Examining the action in detail, it is hammerless with a light, in-line firing pin powered by a strong, coiled mainspring. Lock time is very fast since the striker fall is only 0.312-inch.
The vertical operating breechblock is fully supported by the rear shoulders of the receiver. In the custom gun trade, the action was noted for its strength and desirability for rebarreling with modern high-pressure cartridges, particularly varmint cartridges, but only after the firing pin was reduced in diameter and bushed and a gas port drilled in from the top of the block.
The trigger and sear are simple and were set at the factory to a weight-of-pull of 3 to 3-1/2 pounds in the sporting models. When the finger lever is opened and the breechblock lowered, the striker is cocked and a safety lever just to the rear of the trigger automatically engages and blocks the trigger until it is disengaged by pulling rearward. (Sharps noted in their catalog the safety lever could be easily removed for military rapid fire).
The Sharps factory did fit some of its target and sporting models on request with set triggers, but apparently the factory set triggers were not well thought of. The finest set trigger ever developed for the Sharps-Borchardt was the work of gunsmith, A.O. Zischang of Syracuse, New York. Zischang favored the Sharps-Borchardt action above all others for building what many consider the finest, most accurate Schuetzen rifles of the era. Zischang also worked at the Sharps Rifle Company for several years as a barrel maker, and the company’s finest mid- and long-range target models often bear Zischang barrels.
The Borchardt military model sports a very unique-looking, tulip-headed, cleaning rod.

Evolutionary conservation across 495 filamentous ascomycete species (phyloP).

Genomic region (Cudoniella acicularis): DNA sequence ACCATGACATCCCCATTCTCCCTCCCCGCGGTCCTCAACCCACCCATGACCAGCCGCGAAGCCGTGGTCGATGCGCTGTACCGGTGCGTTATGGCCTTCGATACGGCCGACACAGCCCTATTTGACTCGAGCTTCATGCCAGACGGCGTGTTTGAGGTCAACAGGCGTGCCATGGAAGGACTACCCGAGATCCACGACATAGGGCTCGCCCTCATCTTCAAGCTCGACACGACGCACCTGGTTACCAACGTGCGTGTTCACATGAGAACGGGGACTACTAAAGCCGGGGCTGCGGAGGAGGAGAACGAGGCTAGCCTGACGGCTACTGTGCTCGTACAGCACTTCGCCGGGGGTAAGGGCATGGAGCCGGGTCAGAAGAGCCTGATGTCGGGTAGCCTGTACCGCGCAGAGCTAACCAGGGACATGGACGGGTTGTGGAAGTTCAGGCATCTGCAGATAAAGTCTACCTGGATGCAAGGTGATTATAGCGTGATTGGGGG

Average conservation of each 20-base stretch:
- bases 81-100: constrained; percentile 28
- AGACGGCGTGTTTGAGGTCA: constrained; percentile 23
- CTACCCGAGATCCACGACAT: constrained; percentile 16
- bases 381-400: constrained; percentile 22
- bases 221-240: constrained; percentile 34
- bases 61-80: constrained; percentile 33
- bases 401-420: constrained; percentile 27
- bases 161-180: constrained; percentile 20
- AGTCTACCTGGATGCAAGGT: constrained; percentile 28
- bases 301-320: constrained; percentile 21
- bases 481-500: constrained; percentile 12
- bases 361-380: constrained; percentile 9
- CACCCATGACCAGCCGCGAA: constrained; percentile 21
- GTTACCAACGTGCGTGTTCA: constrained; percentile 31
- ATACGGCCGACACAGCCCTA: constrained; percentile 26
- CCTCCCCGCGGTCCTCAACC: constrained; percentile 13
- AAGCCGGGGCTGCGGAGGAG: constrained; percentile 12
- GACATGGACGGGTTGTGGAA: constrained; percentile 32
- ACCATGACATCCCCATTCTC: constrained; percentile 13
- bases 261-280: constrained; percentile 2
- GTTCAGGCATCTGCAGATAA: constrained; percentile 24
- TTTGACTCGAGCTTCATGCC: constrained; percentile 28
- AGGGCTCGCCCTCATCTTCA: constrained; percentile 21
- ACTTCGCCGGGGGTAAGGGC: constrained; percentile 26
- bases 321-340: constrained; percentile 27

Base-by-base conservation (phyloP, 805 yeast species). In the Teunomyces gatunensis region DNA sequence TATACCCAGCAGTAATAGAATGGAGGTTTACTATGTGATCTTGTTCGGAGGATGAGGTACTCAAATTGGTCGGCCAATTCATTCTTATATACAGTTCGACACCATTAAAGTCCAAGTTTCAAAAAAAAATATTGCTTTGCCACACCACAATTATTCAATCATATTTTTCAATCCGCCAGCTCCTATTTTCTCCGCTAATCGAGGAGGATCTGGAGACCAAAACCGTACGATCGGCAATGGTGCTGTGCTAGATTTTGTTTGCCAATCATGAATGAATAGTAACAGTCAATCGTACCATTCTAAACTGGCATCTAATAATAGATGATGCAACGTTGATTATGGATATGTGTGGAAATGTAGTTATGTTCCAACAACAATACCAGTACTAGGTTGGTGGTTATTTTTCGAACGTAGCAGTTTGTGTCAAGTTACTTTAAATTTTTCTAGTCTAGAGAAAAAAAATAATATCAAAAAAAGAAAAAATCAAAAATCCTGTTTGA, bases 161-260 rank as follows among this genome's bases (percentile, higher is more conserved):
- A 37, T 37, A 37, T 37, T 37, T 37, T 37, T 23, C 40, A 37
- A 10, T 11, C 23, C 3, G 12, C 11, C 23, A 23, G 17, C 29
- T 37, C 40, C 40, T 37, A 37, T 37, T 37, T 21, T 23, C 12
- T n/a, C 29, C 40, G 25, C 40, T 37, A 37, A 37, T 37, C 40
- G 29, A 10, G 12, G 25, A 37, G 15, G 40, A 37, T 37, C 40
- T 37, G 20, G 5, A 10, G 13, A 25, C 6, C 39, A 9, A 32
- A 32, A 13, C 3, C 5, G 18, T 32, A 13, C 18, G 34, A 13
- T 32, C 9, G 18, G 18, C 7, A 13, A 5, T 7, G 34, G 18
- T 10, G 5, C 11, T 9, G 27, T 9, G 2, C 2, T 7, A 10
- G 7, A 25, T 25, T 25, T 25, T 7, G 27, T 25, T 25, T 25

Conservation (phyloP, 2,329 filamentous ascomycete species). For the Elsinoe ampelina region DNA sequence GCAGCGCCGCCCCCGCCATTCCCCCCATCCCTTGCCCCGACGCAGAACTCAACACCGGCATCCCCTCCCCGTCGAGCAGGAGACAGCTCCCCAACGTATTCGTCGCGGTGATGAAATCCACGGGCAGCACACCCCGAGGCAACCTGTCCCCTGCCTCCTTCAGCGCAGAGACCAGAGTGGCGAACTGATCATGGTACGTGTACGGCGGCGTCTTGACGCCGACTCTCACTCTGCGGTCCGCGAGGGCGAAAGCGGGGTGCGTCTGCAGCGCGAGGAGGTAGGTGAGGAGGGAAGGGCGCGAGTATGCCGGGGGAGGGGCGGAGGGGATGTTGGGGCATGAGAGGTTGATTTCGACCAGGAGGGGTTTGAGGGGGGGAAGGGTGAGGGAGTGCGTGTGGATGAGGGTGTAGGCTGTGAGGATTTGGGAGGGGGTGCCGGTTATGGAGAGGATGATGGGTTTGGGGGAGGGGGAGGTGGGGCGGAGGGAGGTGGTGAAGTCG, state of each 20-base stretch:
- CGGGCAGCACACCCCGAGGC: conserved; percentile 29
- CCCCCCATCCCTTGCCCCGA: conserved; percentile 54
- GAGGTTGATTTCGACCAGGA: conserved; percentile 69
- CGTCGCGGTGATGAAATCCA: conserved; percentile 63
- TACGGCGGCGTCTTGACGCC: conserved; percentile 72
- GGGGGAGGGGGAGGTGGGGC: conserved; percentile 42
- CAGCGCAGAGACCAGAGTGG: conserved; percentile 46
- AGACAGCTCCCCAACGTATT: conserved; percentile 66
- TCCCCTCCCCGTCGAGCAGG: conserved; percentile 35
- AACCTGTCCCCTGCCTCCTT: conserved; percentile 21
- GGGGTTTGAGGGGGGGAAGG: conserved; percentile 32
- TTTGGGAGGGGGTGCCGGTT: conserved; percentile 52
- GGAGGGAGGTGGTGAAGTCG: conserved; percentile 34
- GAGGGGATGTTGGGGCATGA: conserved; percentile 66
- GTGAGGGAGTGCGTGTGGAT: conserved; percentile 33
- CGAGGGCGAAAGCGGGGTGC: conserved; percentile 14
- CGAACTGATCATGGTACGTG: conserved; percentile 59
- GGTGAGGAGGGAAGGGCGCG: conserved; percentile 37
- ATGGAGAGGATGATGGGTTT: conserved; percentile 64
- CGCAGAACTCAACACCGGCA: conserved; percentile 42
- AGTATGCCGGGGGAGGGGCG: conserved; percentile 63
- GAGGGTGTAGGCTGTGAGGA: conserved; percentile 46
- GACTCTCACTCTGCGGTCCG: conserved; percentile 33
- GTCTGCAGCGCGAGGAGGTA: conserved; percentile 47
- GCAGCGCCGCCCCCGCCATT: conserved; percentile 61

Adjustable to 1,000 yards, the military Borchardt sights
offer a crisp, precise, sight picture.
The design of the Borchardt’s striker-fired action
was light years ahead of its time.
The buttstock of the Sharps-Borchardt is attached to the receiver with a large through-bolt extending from the end of the butt through the small of the stock and is threaded into the rear of the receiver. Such a rigid design enhances the accuracy of a single shot. Also, the action exhibits little drop so it can be stocked along classic lines without resorting to a high- or Monte Carlo-style comb.
Overall, the action is streamlined, compact and beautifully machined, hardened and finished. Both sides of the receiver are flat and offer an engraver an inviting canvas. Many of the finer factory, sporting and target grades of the Sharps-Borchardt sport inletted side panels of hard rubber or richly grained walnut to match the stock. A little known fact is that when the two, large bolt heads, or threaded plugs, seen on both sides of the action are removed, the exposed holes are actually the entry points for the factory milling cutter used to rout out the receiver for the inletted side panels.
The Sharps-Borchardt action was produced in two styles: the military action seen here, which is very square in profile, and the sporting or target action, which is gracefully rounded at the top and bottom of the receiver.
The two most often seen criticisms of the Sharps-Borchardt action seen in the popular press are that there is no firing pin retractor, causing the pin to hang up in a fired primer and jamming the action, and there is no camming action by the breech block as the cartridge is seated in the chamber. As I learned from tuning my first Sharps-Borchardt, both critiques are unwarranted.